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This is a mock-up of the mural planned along the community gardens in Columbia Tusculum at the corner of Columbia Parkway and Strafer Street. PROVIDED.
SUSAN FERRELL TROLLER
Summit Country Day state champs
SEE STORY AND MORE PHOTOS ON B1
Your Community Press newspaper serving Columbia Township, Columbia-Tusculum, Fairfax, Hyde Park, Madisonville, Mariemont, Mt. Lookout, Oakley, Terrace Park 50¢
Seniors hold up the state championship trophy after beating Portsmouth 53-37. For more photos please see page B1. TONY TRIBBLE/THE COMMUNITY PRESS
Mural to highlight Columbia Tusculum By Lisa Wakeland email@example.com
There will be a new addition this planting season to the neighborhood community gardens along Columbia Parkway. The Columbia Tusculum Community Council is working with Higher Level Art to add a splash of color to the drab concrete wall near the gardens at the corner of Columbia Parkway and Strafer Street. Danny Babcock, Matt Dayler and Robby Burgess will paint the mural with students from the Art Academy of Cincinnati, said Columbia Tusculum resident Christine Carli. The mural will incorporate the historic, multi-colored Victorian style homes popular throughout the neighborhood. It is inspired by Tusculum Avenue’s unique streetscape, she said. “We’re taking the iconic images of the painted ladies and blending it with an urban meadow theme,” Carli said at a recent meeting. She has been coordinating the community gardens since the idea’s inception early last year. The garden has a combination of raised bed vegetable gardens, native fruit-bearing plants, ornamental grasses and shrubs. More than 100,000 cars pass the site every day and the community garden is part of a larger beautification initiative to improve the neighborhood. The mural is partially funded by a Safe and Clean Grant from Keep Cincinnati Beautiful, private donations and community fundraisers, Carli said. Community Council President Matt Ackermann added that they raised enough money to contribute to the mural costs during a recent pizza and wine fundraiser. “It’s exciting to see it all coming together. The garden has come such a long way since this time last year,” Carli said. “We have 31 raised beds, 20 dedicated gardeners, and tons of community support.”
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A2 • EASTERN HILLS JOURNAL • MARCH 28, 2012
An open letter from teen’s grieving father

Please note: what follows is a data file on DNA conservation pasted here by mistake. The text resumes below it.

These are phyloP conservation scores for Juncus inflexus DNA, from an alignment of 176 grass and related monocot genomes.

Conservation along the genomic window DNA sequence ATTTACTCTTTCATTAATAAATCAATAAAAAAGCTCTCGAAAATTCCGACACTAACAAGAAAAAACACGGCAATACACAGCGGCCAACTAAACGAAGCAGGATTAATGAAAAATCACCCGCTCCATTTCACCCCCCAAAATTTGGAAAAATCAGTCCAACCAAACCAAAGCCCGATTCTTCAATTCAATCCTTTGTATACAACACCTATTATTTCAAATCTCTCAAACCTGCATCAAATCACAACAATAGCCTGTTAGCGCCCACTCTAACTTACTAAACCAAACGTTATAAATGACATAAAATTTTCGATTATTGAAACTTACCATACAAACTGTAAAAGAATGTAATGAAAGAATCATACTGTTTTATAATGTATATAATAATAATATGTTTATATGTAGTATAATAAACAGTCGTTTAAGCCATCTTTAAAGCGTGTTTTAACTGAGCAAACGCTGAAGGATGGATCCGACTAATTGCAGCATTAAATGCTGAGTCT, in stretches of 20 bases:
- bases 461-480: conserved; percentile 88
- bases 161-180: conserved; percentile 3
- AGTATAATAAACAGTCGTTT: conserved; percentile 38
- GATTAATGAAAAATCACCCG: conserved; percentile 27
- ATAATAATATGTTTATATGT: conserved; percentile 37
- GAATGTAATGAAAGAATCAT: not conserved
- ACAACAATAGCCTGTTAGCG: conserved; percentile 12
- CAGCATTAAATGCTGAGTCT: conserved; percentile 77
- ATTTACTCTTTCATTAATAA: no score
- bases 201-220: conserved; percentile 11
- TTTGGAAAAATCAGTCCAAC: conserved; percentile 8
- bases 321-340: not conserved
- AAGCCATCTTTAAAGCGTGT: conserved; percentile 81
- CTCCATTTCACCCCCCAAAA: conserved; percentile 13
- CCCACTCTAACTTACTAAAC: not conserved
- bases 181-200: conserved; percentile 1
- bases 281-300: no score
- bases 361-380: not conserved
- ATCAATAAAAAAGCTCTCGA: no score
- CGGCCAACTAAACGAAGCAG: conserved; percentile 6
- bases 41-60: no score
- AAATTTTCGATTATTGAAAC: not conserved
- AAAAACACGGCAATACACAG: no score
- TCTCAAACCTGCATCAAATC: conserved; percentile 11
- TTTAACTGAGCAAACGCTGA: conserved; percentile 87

Editor’s note: On March 20 Sean Barton of Terrace Park received the news: His 16-year-old son, Collin, missing since he left a party to walk home around 4 a.m. March 18, had been found dead along a Columbia Township road. He was the apparent victim of an early morning traffic crash that remains under investigation, along with the party and circumstances that culminated in Collin’s death. Sean Barton on Wednesday pushed aside
his own grief long enough to compose this public statement, aimed at helping others: Collin Life is not without tragedy and we all know this. Some tragedies are easier to accept than others. This is one of those tragedies that is seemingly impossible to accept. We are struggling with how to move forward.
Find news and information from your community on the Web Columbia Township • cincinnati.com/columbiatownship Columbia Tusculum • cincinnati.com/columbiatusculum Fairfax • cincinnati.com/fairfax Hamilton County • cincinnati.com/hamiltoncounty Hyde Park • cincinnati.com/hydepark Madisonville • cincinnati.com/madisonville Mariemont • cincinnati.com/mariemont Madisonville • cincinnati.com/madisonville Mount Lookout • cincinnati.com/mountlookout Oakley • cincinnati.com/oakley Terrace Park • cincinnati.com/terracepark
Eric Spangler Editor ......................576-8251, firstname.lastname@example.org Rob Dowdy Reporter .....................248-7574, email@example.com Forrest Sellers Reporter ..................248-7680, firstname.lastname@example.org Lisa Wakeland Reporter ..................248-7139, email@example.com Melanie Laughman Sports Editor .......248-7573, firstname.lastname@example.org Nick Dudukovich Sports Reporter .......248-7570, email@example.com Scott Springer Sports Reporter ..........576-8255, firstname.lastname@example.org